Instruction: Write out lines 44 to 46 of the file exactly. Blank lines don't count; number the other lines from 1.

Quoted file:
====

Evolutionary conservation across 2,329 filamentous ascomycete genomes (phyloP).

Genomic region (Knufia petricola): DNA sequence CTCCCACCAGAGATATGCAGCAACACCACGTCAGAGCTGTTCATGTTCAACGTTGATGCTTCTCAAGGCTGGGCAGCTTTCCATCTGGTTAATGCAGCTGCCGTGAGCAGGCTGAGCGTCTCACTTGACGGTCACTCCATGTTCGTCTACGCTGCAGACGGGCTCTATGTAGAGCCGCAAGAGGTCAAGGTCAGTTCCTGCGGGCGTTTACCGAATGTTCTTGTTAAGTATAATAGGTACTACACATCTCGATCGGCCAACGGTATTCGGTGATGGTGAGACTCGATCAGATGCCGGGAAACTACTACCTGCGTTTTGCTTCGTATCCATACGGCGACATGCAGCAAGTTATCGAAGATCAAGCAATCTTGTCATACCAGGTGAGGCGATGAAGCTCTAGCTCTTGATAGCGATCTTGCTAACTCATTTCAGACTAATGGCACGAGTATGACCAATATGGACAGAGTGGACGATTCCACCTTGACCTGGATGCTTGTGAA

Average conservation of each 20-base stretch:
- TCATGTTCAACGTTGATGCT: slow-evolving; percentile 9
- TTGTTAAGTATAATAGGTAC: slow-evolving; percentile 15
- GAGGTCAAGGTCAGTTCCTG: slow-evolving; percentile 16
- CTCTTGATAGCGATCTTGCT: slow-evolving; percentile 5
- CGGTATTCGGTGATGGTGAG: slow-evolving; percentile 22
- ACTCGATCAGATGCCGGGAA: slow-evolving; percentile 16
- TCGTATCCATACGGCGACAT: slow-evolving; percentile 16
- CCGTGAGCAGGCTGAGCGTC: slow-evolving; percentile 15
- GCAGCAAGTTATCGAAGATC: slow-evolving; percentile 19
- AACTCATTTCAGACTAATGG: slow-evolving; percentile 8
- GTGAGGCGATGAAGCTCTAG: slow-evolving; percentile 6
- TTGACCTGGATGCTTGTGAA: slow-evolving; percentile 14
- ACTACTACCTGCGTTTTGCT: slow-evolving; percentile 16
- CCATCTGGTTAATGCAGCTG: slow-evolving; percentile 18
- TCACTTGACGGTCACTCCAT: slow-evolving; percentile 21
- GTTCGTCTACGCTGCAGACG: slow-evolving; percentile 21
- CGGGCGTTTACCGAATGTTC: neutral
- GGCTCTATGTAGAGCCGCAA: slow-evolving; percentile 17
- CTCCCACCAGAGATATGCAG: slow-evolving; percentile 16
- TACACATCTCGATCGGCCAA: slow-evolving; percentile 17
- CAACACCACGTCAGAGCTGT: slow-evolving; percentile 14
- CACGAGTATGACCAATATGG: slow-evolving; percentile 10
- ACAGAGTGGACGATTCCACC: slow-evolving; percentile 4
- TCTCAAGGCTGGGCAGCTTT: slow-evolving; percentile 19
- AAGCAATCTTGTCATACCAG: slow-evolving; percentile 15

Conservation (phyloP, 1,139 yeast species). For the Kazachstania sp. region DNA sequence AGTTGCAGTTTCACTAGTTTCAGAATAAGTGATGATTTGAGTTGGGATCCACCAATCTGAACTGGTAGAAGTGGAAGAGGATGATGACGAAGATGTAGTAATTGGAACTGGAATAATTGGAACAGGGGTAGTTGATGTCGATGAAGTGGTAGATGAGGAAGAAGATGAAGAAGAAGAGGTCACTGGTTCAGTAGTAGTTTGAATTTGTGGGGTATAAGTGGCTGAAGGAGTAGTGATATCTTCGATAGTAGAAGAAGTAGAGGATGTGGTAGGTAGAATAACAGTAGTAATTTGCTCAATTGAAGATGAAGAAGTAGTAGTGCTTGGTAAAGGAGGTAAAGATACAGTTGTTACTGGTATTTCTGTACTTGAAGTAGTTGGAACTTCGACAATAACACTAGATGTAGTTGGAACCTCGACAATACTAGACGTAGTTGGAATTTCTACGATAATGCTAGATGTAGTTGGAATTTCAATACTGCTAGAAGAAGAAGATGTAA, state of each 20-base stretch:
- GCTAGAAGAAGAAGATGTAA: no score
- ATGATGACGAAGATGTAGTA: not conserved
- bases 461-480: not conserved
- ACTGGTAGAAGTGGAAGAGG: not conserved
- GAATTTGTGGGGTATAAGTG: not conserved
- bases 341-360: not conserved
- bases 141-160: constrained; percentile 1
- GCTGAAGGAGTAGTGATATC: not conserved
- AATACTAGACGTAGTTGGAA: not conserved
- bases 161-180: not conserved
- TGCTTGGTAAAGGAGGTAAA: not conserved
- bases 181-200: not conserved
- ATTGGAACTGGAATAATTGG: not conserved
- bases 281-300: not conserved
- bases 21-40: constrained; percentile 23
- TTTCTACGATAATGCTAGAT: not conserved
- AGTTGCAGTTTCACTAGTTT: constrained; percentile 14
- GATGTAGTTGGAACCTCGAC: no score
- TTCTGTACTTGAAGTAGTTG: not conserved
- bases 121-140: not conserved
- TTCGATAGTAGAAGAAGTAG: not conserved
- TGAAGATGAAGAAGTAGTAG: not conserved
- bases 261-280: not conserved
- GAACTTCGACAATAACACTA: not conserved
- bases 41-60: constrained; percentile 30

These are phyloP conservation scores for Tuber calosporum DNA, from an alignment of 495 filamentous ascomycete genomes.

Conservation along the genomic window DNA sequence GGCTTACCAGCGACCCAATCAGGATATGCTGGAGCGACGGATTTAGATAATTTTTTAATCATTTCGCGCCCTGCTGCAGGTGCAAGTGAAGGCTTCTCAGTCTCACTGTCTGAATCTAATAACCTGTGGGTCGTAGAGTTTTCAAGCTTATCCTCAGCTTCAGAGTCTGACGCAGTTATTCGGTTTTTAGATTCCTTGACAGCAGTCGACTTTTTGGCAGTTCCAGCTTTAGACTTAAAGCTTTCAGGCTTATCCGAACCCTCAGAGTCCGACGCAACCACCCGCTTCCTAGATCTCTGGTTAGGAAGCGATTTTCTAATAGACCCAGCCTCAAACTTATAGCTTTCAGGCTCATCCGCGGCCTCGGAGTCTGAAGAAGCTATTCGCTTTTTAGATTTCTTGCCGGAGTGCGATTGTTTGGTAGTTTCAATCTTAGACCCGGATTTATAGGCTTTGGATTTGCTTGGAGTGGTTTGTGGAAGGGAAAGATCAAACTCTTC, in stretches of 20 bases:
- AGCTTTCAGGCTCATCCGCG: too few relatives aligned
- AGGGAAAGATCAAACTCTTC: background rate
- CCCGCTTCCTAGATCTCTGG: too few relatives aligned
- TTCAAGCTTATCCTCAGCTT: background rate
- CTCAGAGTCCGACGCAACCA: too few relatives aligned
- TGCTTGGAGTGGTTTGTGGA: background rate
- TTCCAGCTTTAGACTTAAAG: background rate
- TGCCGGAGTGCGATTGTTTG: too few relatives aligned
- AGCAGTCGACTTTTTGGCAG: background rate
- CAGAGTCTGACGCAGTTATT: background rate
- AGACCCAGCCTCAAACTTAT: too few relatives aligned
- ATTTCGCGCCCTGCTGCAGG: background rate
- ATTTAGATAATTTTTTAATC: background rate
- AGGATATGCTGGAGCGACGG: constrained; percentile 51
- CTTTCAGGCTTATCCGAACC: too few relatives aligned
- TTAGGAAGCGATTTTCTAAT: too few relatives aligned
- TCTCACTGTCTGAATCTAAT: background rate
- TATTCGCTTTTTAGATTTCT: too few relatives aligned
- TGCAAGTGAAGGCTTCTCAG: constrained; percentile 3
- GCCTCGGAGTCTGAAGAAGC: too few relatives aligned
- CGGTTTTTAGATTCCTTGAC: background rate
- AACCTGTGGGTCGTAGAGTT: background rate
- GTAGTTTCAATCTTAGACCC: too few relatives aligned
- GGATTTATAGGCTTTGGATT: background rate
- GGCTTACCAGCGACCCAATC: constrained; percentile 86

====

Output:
- bases 21-40: constrained; percentile 23
- TTTCTACGATAATGCTAGAT: not conserved
- AGTTGCAGTTTCACTAGTTT: constrained; percentile 14